A surge in interest in makers of security cameras drove shares of such companies higher on Tuesday, with heavy volume in particular seen in Digital Ally, which makes wearable cameras.

Digital Ally, which produces cameras compact enough to be pinned to shirts, belts or eyeglasses, has reported heightened demand for its product since Aug. 9, when a white police officer shot and killed an unarmed black teen in Ferguson, Missouri, triggering weeks of protests.

Interest in surveillance technology also drove investors to put money in Image Sensing Systems, a company that produces software and cameras for law enforcement agencies and traffic monitors. The stock spiked more than 40 percent.

From the Guardian, Cold War 2.0:

Nato plans east European bases to counter Russian threat

  • Nato chief announces move in response to Ukraine crisis and says alliance is dealing with a new Russian military approach

Nato is to deploy its forces permanently at new bases in eastern Europe for the first time, in response to the Ukraine crisis and in an attempt to deter Vladimir Putin from causing trouble in the former Soviet Baltic republics, according to its chief.

Anders Fogh Rasmussen, the former prime minister of Denmark, said that next week’s Nato summit in Cardiff would overcome divisions within the alliance and agree to new deployments on Russia’s borders – a move certain to trigger a strong reaction from Moscow.

He also outlined moves to boost Ukraine’s security, “modernise” its armed forces, and help the country counter the threat from Russia.

Droning on? Or more provocatively? From the Associated Press:

AP sources: US surveillance planes fly over Syria

The U.S. has begun surveillance flights over Syria after President Barack Obama gave the OK, U.S. officials said, a move that could pave the way for airstrikes against Islamic State militant targets there.

While the White House says Obama has not approved military action inside Syria, additional intelligence on the militants would likely be necessary before he could take that step. Pentagon officials have been drafting potential options for the president, including airstrikes.

One official said the administration has a need for reliable intelligence from Syria and called the surveillance flights an important avenue for obtaining data.

Drone it is. But this time, by other folks. From Vocativ:

New Video Shows ISIS Using Drones to Plan Battles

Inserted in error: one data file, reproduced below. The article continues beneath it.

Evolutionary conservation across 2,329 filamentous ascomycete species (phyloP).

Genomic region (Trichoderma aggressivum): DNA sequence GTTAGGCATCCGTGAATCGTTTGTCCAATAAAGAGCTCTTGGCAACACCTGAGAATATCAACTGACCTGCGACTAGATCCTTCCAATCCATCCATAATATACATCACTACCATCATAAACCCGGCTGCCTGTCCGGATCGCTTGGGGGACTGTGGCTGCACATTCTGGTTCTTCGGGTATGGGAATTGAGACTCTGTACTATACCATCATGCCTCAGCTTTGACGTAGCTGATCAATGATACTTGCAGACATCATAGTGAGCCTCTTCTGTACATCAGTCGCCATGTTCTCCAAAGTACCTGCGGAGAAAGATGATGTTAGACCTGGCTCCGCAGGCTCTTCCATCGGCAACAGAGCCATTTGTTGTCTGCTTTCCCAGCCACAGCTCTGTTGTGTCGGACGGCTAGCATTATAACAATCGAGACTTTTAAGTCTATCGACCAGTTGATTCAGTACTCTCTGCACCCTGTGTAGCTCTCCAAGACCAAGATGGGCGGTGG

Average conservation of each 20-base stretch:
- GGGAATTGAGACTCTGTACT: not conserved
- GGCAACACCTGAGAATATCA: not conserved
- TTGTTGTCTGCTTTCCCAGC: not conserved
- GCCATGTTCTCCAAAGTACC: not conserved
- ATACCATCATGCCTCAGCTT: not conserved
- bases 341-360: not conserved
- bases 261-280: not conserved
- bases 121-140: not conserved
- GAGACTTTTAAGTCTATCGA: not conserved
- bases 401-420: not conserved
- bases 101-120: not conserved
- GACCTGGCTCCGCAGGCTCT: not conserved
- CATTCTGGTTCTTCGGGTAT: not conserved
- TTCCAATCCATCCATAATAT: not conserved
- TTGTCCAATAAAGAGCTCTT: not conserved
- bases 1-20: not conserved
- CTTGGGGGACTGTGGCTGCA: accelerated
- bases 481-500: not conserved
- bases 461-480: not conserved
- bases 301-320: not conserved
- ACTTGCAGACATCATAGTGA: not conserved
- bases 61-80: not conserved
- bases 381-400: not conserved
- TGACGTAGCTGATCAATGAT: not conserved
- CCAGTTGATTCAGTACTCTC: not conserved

The beheading video that ISIS released last week was a vivid illustration of not only the group’s ruthlessness but also its growing media sophistication. The video, with its slick production values, spread rapidly on Twitter and YouTube.

ISIS, which now controls large stretches of Syria and Iraq, uses an elaborate web of social media accounts to recruit new members, mock the West in unusual ways and showcase its military and tech know-how.

In the latest example of this, a new video appeared this past weekend in an official ISIS forum showing ISIS forces preparing to conquer a key military base in Raqqa in northern Syria. The video includes aerial footage (at around the 1.55 mark) apparently taken by an ISIS drone, and viewers hear militants planning out the attack. One talks about “a truck opening the way so that a second suicide bomber can hit the headquarters.” The video also shows graphic images of ISIS executing Syrian soldiers.

Engadget covers cyberstalking:

Political TV ads will soon know who you are

Like it or not, another US election is almost upon us — and this time around, the incessant political advertising may cut a little too close to home. Both Democrats and Republicans are using a new TV ad targeting system from DirecTV and Dish that takes advantage of voter records to put personalized campaign ads on your DVR. If you tend to swing between both parties, you may get different commercials than lifelong supporters. You may also get reminders to vote early if you frequently cast absentee ballots. And unlike conventional targeting methods, which run ads on shows they believe certain demographics will watch, these promos will automatically appear on any show you record as long as there’s a free slot.